Zinnias are annuals that need to be planted each year, but they sometimes re-seed themselves and come up again on their own. You can also gather their seeds yourself in the fall to replant. Zinnias can be planted more than once during the growing season so your garden has blooming zinnias all summer. The extra packets of seeds you buy, and the efforts you make in gathering their seeds in the fall are a small investment for colorful flowers that do well in varied conditions and require minimal care.
Zinnias grow best in full sun in well-drained, fertile soil with plenty of humus content. Plant the seeds ¼ -inch deep and cover with loose soil either in pots indoors, or in late spring well after the last killing frost. If you start them indoors, you can plant the seedlings outdoors when the soil is warm enough.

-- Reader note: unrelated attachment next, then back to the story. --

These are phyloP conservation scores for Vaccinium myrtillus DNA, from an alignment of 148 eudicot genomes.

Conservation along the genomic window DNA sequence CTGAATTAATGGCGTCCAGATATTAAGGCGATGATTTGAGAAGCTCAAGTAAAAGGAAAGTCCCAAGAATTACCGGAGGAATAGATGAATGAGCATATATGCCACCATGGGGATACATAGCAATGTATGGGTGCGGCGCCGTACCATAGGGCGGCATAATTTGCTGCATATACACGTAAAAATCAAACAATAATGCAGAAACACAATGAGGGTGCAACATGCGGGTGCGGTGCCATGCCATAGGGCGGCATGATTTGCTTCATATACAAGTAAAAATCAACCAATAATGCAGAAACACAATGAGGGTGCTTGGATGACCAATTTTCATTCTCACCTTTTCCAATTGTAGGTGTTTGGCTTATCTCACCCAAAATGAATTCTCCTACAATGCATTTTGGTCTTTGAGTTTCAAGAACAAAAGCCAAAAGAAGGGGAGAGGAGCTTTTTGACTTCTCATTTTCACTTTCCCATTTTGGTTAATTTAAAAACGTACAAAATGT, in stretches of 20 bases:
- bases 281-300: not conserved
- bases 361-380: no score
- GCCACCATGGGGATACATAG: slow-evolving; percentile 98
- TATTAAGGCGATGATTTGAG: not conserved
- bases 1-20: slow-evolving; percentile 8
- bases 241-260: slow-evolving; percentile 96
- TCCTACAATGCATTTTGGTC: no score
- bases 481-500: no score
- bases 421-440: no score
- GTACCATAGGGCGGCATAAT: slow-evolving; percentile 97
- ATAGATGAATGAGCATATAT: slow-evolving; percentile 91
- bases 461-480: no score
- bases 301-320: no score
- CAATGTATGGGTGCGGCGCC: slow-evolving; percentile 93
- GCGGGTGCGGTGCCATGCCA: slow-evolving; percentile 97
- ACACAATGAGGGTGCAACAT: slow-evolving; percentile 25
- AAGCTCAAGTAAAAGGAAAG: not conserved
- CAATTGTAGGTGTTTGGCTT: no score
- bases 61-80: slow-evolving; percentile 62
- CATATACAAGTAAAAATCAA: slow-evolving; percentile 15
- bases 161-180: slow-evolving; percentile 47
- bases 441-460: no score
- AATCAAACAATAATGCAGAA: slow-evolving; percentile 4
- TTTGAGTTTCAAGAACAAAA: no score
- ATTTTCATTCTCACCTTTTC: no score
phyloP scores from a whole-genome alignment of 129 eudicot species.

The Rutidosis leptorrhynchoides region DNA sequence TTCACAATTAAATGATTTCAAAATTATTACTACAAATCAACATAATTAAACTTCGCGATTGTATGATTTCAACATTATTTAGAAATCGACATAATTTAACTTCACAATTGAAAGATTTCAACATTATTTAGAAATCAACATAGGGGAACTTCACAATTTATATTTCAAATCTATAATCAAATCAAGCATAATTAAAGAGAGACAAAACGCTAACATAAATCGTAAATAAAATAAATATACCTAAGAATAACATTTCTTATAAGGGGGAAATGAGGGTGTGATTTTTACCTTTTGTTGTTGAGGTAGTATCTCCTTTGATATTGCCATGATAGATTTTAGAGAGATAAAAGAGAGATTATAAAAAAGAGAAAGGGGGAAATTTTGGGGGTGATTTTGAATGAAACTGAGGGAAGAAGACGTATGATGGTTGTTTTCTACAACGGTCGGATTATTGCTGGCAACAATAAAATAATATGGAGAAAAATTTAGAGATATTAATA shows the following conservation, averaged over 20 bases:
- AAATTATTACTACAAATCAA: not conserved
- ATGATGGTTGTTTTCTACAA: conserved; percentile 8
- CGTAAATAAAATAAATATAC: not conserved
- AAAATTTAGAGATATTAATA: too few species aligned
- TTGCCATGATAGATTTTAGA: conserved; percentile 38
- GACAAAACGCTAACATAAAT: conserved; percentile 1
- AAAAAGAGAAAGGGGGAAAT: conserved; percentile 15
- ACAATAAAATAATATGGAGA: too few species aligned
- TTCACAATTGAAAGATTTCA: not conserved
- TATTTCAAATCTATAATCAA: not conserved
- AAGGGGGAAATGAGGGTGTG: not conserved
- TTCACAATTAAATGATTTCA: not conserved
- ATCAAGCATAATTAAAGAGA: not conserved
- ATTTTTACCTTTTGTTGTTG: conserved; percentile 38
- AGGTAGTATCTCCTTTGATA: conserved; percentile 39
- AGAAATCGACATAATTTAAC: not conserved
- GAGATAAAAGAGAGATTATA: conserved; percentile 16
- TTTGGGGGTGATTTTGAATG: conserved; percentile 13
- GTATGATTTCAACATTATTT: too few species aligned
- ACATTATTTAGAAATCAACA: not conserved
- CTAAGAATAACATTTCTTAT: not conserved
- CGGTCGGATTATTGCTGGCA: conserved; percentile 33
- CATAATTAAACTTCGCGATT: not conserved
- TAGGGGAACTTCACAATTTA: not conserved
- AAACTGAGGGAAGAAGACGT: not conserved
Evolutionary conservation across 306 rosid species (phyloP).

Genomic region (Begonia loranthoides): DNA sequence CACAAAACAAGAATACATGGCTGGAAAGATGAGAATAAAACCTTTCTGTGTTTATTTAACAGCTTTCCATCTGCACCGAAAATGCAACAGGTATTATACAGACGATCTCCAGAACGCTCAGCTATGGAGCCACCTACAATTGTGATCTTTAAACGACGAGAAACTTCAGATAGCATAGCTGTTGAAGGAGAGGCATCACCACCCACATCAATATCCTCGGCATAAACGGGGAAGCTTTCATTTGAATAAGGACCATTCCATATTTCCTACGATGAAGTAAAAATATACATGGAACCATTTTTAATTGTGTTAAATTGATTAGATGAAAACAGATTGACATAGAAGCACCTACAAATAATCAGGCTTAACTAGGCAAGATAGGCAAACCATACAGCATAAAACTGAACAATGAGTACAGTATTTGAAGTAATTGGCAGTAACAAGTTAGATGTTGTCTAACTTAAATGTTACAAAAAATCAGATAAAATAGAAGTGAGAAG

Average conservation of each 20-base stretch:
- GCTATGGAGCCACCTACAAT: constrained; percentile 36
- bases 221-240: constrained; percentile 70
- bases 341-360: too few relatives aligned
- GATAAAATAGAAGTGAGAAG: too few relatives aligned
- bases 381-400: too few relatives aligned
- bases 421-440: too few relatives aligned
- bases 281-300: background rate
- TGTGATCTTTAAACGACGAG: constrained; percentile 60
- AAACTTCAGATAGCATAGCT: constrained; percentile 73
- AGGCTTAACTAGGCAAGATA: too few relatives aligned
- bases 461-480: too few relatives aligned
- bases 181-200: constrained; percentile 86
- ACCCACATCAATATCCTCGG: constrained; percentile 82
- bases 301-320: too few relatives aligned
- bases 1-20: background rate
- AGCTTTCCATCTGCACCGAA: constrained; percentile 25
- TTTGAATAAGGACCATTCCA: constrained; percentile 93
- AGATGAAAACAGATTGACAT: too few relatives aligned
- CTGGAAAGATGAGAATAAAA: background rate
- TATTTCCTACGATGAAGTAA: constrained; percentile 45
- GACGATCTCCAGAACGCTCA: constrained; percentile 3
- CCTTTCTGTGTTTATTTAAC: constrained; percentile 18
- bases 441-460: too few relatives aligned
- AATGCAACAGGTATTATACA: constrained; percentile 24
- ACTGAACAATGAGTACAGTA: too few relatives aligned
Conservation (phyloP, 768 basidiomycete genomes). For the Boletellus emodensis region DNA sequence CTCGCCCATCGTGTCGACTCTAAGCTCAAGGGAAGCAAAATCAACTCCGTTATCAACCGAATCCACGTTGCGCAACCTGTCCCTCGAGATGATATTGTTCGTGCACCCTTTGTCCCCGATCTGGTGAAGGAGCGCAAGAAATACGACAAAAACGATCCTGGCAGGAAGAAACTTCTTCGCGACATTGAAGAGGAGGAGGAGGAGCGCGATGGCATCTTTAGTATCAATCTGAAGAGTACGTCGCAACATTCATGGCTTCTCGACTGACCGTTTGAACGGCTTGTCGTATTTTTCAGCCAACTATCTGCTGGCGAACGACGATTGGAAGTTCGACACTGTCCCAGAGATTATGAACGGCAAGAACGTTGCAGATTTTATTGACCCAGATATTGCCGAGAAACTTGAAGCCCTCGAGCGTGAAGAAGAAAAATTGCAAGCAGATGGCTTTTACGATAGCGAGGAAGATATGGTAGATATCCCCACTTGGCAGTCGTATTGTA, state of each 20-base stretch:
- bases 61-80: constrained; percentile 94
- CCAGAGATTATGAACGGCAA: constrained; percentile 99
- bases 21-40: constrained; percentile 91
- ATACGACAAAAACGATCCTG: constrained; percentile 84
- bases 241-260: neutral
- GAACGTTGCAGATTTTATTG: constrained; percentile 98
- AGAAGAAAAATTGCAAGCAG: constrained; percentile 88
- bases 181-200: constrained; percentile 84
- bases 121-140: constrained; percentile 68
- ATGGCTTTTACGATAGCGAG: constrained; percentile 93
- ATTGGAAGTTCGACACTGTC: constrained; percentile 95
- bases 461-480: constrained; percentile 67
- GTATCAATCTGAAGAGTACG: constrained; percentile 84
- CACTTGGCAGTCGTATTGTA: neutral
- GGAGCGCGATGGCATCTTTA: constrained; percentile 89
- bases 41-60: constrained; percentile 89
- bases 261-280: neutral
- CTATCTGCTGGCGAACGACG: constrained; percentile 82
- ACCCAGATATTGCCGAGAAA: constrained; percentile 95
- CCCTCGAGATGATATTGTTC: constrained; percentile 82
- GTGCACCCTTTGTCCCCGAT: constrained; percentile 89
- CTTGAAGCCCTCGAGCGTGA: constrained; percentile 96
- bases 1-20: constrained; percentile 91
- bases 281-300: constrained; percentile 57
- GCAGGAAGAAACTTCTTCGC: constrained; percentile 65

Depending upon how thickly you have sown the seed, you may want to thin the seedlings and spread them further apart when you transplant them. As they grow and bloom throughout the season, remove the flowers as they die, (this process is called “deadheading”) which will encourage more flowering.
Keep the plants moist, but not wet, throughout the summer. Take care not to get the foliage wet, which could cause disease. Add light fertilizer a couple of times throughout the season. Do not overdo it.
Some pests may appear and eat some of the zinnia’s leaves. Typically, these hardy flowers weather this natural invasion fairly well, even though the leaves may look a little like Swiss cheese. Pests to watch for are caterpillars, mealy bugs and spider mites. For the health of the flower, it’s probably best not to spray pesticides on the plant unless the pests are out of control. Another important reason you do not want to spray them with pesticides is because zinnias attract butterflies, a welcome visitor to any garden.